Conversely, we have LulzSec and Antisec, who both wreaked havoc on the corporations and the police of the world lately. Their reasons for doing so pretty much have been stated as “because we are bored” At the core though, there seems to be a couple of motives here from postings online. One is the afore mentioned Lulz, the other, seems to be a kind of abject hatred of authority and police. In recent hacks on the police though, there seems to be a bent toward supporting the Occupy movement as the police have had some transgressions against them. So.. They hacked the police and dumped all their data to spite them. Frankly, I see no value to this and once again, even if motivated by supporting the movement, it has no real effect on the police other than to make them more angry and reactive against the protesters.
Anonymous on the other hand has had its lulz, but seems to be growing up a bit and maturing. The social conscience of anon has begun to take shape and within it (movement wise) may well be the lasting component that will be its Raison d’être in the end. Time will tell though, and I hope that this is the case more so than just a bunch of malcontent’s seeking attention and excitement.
The Hand Wringing by The Infosec Community At Large:
Alright, back to the hand wringing and the moralizing post the Op DarkNet…
Certain people in the community wrote that while the empathised with what Anon was trying to do with Op DarkNet, they felt that these people were not the folks they would have doing this to start. Most of this comes from the fact that many of the players are not trained investigators and not LEO’s. I can agree with this from the perspective of legal proceedings later on. If Anonymous hacks a server and then dumps data, it could have an effect on the court case from a few perspectives;
- Contamination: The defense could claim that the server was hacked and the data planted
- The data could have indeed been tampered with by anon’s
- The backend of the server/dbase could in fact be shared and all those who share could be swept up in the legalities/implications
- The hack is enough to raise reasonable doubt
So, yes, it could be counter productive to have a vigilante force actually hack a system and report it to law enforcement. However, I would advocate that in the case of Anonymous and the paedo’s at the least, they not just hack and dump data, but instead give that data to law enforcement to start an investigation. For that matter, if Anonymous just located the servers and authenticated (sans hacking) that the content was there, they could in fact just tip off the police.
And this is at least part of what they did with Lolita City in the DarkNet. They tried to locate the server location and this alone could be a great boon for the authorities.
On the other hand, there are moral/ethical objections on the parts of some who think that perhaps letting Anonymous do this type of thing, or even encourage it is setting a bad precedent. To them, Vigilante’s are outside the scope of good behaviour and the law.. They cannot be tolerated. Personally, I think that that is a sanctimonious load of crap, but, that’s just me.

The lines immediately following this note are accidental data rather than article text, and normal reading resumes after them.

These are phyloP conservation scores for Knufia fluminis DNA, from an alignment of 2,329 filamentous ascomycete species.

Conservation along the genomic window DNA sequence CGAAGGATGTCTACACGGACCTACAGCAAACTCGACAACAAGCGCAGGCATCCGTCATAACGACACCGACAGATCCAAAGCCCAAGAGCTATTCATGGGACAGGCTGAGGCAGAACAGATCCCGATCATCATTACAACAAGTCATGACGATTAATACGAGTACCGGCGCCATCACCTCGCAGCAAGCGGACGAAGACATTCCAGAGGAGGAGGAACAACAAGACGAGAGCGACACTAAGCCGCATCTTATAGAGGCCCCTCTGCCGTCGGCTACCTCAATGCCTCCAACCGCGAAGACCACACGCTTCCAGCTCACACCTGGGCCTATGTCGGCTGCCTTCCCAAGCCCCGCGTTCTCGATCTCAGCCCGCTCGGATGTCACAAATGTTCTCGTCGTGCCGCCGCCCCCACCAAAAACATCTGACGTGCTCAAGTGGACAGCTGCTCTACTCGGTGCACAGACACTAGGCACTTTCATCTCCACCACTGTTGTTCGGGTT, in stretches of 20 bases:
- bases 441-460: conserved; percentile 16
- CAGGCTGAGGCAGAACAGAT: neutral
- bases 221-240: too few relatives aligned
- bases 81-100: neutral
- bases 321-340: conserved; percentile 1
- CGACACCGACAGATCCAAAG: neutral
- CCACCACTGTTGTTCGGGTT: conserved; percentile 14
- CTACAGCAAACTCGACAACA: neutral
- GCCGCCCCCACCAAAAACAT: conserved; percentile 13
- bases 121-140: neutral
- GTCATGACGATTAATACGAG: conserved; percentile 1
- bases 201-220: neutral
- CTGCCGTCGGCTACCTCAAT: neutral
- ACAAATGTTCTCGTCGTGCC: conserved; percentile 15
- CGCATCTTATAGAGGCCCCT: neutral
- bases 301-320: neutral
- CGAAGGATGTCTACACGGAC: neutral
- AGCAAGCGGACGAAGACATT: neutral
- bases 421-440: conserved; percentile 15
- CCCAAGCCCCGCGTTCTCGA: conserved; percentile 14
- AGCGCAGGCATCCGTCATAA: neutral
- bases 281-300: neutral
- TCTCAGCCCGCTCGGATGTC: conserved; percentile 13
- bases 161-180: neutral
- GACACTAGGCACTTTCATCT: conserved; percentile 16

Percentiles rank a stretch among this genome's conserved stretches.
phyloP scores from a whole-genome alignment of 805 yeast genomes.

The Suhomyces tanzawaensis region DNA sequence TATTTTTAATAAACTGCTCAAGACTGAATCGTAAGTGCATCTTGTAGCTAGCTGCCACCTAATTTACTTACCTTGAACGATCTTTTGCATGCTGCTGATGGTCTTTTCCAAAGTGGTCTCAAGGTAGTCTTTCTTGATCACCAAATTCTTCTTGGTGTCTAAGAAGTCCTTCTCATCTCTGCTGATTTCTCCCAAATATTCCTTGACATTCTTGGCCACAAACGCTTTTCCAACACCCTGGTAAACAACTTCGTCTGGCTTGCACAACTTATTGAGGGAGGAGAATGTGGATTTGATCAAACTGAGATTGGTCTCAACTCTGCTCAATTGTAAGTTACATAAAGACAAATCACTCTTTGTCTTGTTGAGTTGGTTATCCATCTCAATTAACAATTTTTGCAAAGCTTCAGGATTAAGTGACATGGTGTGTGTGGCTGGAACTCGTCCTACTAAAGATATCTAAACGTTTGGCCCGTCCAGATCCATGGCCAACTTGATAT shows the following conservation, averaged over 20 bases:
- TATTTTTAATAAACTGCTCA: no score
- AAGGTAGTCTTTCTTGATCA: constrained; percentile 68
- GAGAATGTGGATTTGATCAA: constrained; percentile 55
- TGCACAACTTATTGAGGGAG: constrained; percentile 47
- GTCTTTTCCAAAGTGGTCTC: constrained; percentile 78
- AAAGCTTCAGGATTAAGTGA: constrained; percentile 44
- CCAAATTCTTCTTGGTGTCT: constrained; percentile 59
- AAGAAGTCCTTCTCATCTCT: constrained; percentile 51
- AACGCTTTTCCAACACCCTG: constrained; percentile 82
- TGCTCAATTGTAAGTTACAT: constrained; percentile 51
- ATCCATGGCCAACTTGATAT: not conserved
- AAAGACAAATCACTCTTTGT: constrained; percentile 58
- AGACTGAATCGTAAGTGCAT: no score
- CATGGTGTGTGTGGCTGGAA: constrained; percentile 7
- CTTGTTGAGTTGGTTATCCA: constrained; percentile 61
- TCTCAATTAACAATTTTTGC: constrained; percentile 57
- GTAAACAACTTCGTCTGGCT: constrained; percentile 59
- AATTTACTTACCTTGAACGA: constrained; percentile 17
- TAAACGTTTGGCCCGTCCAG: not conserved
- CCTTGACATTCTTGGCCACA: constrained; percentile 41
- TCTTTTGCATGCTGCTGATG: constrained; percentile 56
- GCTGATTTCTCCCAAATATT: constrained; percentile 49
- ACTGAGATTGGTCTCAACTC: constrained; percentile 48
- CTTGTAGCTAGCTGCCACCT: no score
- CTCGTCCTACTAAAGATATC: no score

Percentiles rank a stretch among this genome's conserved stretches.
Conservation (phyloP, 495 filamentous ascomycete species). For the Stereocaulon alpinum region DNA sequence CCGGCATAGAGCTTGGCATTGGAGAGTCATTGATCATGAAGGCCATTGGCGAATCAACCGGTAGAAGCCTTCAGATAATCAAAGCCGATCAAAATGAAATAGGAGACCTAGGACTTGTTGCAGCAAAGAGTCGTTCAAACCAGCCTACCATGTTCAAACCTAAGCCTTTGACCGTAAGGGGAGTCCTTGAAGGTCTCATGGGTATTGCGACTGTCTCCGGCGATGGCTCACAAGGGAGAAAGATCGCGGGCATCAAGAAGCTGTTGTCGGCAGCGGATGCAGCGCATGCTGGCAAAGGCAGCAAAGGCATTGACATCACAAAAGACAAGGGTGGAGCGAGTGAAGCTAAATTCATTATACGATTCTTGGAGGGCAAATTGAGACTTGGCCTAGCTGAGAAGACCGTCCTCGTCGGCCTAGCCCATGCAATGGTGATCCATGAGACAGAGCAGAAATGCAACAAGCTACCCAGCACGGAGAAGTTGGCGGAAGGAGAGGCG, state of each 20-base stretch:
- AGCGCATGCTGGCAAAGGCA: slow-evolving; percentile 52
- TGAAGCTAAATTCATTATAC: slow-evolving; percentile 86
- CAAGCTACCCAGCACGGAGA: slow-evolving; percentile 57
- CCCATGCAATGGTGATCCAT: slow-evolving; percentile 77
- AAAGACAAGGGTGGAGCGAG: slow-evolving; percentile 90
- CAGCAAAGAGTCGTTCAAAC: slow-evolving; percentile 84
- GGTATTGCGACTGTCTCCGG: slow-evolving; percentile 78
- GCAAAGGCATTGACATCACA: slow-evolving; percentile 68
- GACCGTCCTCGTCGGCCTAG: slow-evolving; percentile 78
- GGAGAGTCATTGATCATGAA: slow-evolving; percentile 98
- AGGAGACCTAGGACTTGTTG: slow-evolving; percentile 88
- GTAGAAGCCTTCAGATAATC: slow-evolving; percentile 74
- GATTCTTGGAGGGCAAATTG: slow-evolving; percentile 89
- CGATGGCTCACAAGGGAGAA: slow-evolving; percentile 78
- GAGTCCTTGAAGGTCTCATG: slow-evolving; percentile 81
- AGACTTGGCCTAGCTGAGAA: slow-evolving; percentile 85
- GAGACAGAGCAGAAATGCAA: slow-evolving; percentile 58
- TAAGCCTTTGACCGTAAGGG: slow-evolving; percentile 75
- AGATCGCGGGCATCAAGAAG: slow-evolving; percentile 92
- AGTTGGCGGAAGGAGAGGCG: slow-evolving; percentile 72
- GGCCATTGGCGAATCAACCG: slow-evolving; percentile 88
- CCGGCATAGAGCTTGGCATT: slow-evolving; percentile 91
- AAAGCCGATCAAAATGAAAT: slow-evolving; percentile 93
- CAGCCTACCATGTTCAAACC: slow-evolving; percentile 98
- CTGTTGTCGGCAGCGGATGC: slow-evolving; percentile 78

Sometimes when the system cannot function other means need to be taken to effect change. In this case, within a network that is anonymized and the authorities have had little success in catching anyone trading in paedophilia, I see no harm in Anonymous outing them.. Though, I would rather they just passed the intelligence to the LEO’s instead. It is my opinion, that if done correctly, intelligence gathering of this type with a tip off to the police has a better chance at actual arrests and convictions than to just let them go on about their peddling of child pornography.
Just one man’s opinion…
Philosophical and Ethical Stands On Being The Digital Batman:
This is the philosophical and ethical standpoint I take in being the digital Batman. Strict utilitarianism dictates that maximizing overall good is key. In this case and perhaps others, the taking down of the paedophile’s content and capturing their login credentials is enough “good” to allow for the action to be seen as acceptable. This is really the basis of The Batman’s ethics in the comics and ideally, for me on this particular incident with Anonymous.
Now, this does not mean I agree with all of their operations as well as certainly not agreeing with the bulk of the actions carried out by the Antisec movement. However, the perspective is the key I suppose. It’s a slippery slope I admit, but, in this case of OpDarkNet, I agree with the greater good being served in this case.
Here we have the Deontologists like Sam Bowne. Deontology is a nice thing to cling to the ethical rules of a governing system of laws. However, it seems to me, and others here, that this system of laws is not working against these offenders in the hidden wiki. Sure, you could say that the LEO’s have ongoing investigations, but, just how many busts have there been as opposed to the massive amount of content located on the hidden wiki and within i2p, Freenet, and TOR?
So far, I have not seen law enforcement really winning this battle.
Oh well, the Deontologists have their point of view and others have theirs. The key here is that Sammy and others like Packetknife are entitled to their point of view. They are right for themselves, and that is the issue with all philosophy and ethics arguments. Like I said, it’s all about your world view. However, I do not ascribe to a moral absolute unlike someone like Sammy.
There are no right answers. There is only what you are willing to accept for yourself.